The Gift of Therapy

"You need therapy.”

“Please get help.”

“Go talk to a therapist.”

How did you read these expressions in your head? If you’re like most people, you may have read them in a negative tone, as you are used to hearing these sayings in a condescending, dismissive, or even insulting way. Many people become defensive when told they should see a therapist, because in their minds, therapy is something for “messed up” people or those who don’t know how to take care of themselves.

In reality, therapy is something that anyone can benefit from, even people whose lives are going well and who are generally happy. A good therapist will help equip you with the tools you need to handle various emotions and life events in the best way possible. And yes, while many people do go to therapy because they’re in a dark place or are going through very bad experiences, anyone can use extra support with managing their life. Just as you might go to a doctor for regular check-ups even if you are physically healthy, it’s useful to go to a therapist for regular check-ups even if you are mentally healthy.

That being said, if you are, in fact, mentally unwell, there should still be no shame in the fact that you are getting help. If anything, it’s the best thing you could be doing and an indication that you’re taking care of yourself. Many people struggling with mental illness don’t seek help, and as a result they suffer for a prolonged period of time. Those who do go into therapy are making a wise decision, and although it may take time, they usually end up happier and healthier in the long term.

So why does this stigma exist? No one thinks less of a person because they broke their arm or caught the flu. Why is there so much shame around having a mental illness? For one, awareness of mental illness has only grown in recent years. It wasn't so long ago that those who seemed “crazy” were thrown in insane asylums. Luckily, our society has progressed and most people now realize that people with mental illnesses aren’t lunatics who need to be shut away, but rather people who need some extra help. Still, the stigma remains, and there is more progress that needs to be made. Furthermore, it should be noted that this stigma is particularly prevalent in certain cultures where mental illness is still not recognized and people are taught to “suck it up.” Similarly, men are taught from an early age to hide their emotions and that it is “not manly” to cry. As a result, men are much less likely to seek help or even open up to their close friends and family about what they're dealing with.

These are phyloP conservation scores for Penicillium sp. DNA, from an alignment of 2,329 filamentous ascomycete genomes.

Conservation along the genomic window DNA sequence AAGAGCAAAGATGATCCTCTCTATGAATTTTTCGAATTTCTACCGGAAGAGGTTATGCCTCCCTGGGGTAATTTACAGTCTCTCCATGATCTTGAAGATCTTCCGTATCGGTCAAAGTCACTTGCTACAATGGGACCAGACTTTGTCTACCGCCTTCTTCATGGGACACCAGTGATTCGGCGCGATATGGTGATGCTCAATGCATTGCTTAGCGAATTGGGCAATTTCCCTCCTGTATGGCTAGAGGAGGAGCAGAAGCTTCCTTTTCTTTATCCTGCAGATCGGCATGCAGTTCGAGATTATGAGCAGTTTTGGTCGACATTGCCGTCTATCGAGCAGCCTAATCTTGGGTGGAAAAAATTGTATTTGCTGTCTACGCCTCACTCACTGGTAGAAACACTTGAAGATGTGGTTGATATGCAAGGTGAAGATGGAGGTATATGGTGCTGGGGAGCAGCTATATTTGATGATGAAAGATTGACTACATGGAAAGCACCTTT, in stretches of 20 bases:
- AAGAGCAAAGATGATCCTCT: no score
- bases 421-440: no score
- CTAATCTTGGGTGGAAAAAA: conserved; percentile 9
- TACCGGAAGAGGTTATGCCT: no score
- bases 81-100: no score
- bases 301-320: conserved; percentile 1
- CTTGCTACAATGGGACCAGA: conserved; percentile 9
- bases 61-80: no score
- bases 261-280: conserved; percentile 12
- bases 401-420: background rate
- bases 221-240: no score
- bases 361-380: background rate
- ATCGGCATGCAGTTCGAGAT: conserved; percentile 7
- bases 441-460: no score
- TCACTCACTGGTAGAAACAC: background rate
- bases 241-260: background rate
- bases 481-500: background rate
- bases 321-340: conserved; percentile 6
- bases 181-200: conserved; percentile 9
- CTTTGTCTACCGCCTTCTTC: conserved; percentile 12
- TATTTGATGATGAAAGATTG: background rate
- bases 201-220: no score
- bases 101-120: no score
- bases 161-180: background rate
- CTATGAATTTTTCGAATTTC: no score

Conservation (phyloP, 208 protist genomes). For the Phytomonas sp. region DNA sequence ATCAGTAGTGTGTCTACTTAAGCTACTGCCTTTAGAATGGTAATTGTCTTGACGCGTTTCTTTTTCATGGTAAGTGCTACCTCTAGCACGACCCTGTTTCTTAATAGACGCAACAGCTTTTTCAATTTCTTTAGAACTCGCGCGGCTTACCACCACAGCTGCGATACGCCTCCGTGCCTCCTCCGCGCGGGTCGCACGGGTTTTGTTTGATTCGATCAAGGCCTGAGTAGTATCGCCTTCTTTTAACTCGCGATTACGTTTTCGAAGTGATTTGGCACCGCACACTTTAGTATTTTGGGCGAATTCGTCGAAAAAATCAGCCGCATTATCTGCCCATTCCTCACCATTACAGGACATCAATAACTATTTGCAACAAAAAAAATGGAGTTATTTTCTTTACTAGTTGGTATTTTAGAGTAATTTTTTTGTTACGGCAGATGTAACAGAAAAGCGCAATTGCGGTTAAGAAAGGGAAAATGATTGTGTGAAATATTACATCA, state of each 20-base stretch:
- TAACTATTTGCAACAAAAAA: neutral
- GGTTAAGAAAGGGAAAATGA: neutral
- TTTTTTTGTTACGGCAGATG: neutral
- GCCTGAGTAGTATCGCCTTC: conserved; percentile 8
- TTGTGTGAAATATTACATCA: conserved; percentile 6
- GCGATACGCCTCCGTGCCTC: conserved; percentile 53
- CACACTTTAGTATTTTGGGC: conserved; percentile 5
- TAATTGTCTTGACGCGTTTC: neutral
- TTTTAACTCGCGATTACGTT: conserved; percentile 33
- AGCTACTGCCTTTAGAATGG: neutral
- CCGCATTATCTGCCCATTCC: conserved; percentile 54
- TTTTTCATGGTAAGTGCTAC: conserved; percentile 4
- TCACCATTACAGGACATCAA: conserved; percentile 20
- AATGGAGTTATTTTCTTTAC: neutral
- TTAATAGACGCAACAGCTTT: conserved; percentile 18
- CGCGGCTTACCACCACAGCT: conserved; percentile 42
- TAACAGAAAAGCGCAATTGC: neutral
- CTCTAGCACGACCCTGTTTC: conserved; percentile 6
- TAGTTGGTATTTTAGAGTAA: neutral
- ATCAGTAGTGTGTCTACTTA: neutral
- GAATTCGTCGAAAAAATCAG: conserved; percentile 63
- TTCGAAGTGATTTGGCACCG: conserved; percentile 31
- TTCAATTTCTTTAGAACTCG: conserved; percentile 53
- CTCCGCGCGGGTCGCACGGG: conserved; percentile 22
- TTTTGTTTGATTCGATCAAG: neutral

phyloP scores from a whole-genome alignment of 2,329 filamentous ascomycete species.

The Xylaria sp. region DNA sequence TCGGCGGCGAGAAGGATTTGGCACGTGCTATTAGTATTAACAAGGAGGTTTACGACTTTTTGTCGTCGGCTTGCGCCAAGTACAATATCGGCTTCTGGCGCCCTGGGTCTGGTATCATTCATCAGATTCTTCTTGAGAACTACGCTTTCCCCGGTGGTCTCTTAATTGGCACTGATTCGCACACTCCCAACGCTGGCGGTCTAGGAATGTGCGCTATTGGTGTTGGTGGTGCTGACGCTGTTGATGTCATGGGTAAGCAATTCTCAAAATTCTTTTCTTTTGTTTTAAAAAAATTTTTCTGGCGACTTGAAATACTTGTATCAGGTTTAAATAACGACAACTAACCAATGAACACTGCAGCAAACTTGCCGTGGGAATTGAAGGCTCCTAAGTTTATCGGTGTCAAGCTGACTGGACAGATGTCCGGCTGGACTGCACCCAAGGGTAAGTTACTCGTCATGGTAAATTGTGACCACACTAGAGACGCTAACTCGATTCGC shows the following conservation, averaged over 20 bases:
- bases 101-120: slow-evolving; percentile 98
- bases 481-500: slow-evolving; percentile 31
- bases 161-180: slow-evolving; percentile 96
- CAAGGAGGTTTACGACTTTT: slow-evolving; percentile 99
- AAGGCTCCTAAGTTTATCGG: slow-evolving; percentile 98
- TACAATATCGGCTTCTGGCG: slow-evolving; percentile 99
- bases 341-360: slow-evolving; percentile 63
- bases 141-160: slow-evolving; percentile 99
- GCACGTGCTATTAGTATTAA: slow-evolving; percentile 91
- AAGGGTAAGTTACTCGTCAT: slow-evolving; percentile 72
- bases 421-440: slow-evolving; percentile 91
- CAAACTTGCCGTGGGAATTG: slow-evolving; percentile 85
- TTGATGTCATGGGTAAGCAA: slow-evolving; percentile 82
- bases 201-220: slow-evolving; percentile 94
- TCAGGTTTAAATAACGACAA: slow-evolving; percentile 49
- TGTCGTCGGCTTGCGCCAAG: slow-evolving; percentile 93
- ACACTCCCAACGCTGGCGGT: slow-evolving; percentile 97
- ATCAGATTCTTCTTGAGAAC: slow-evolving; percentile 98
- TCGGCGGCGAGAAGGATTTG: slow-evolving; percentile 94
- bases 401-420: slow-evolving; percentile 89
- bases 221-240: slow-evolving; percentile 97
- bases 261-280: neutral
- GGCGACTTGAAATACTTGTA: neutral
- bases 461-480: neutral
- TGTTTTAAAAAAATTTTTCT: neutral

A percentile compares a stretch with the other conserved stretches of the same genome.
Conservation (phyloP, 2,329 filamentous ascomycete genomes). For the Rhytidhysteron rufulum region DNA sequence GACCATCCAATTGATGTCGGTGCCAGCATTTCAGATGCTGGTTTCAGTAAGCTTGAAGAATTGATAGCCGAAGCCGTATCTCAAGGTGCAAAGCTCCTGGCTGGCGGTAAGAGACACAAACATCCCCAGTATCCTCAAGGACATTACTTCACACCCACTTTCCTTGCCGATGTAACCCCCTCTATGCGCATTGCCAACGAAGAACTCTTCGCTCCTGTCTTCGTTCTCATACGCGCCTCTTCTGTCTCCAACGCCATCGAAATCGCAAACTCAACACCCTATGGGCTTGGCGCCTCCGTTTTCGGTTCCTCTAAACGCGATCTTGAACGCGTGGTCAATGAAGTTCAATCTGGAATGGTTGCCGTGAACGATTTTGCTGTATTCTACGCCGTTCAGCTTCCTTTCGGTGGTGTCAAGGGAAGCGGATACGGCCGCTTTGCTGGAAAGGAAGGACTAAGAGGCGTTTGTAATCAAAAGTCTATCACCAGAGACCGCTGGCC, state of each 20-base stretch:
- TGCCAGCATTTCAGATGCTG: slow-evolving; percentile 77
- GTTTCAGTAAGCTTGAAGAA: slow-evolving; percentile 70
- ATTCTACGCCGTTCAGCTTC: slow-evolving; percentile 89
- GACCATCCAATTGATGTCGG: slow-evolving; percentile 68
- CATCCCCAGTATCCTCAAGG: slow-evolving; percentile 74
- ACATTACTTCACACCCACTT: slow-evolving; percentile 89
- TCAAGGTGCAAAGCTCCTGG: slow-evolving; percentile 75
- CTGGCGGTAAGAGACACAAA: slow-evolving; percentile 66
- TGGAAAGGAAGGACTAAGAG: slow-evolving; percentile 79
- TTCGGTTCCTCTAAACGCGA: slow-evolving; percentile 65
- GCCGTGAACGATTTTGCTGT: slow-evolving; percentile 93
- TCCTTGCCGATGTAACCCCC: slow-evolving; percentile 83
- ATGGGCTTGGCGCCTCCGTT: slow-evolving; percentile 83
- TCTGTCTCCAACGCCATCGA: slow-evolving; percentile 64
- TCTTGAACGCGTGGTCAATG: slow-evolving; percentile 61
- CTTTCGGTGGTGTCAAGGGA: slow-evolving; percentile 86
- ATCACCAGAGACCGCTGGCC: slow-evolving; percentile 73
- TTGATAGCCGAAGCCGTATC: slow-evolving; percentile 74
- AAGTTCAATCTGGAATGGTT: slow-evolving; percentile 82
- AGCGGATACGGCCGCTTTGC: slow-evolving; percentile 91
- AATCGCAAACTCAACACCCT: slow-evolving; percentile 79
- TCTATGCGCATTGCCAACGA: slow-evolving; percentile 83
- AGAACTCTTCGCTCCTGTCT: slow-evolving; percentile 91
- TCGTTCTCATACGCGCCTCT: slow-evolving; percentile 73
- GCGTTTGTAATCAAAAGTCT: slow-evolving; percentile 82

So what can we do? The process of eliminating the stigma still has a long way to go, but we can start by normalizing therapy and mental illness, as well as correcting those who still view it in a negative light. Some people choose to be very open about their mental health, perhaps even sharing posts on social media. While not everyone may be comfortable enough to share something so personal with the world, even casually mentioning to your friends that you are going to therapy or taking medication can help to normalize these things. Similarly, if someone opens up to you about their mental well-being or treatment they’re getting, try to be supportive and nonjudgmental. This demonstrates that it is normal to go through hard times and that there is nothing wrong with getting help. After all, therapy is not about admitting defeat, but seeking support as you repair and improve upon yourself.

If you think you could use a little extra help, check out this list of therapists in the Montreal area. Many offer sliding scales and can be partially or completely covered by insurance:

Even if you don’t feel that you need or can afford therapy, don’t forget the many wonderful and FREE resources available to you:

Peer Support Centre


McGill Students’ Nightline


Vent Over Tea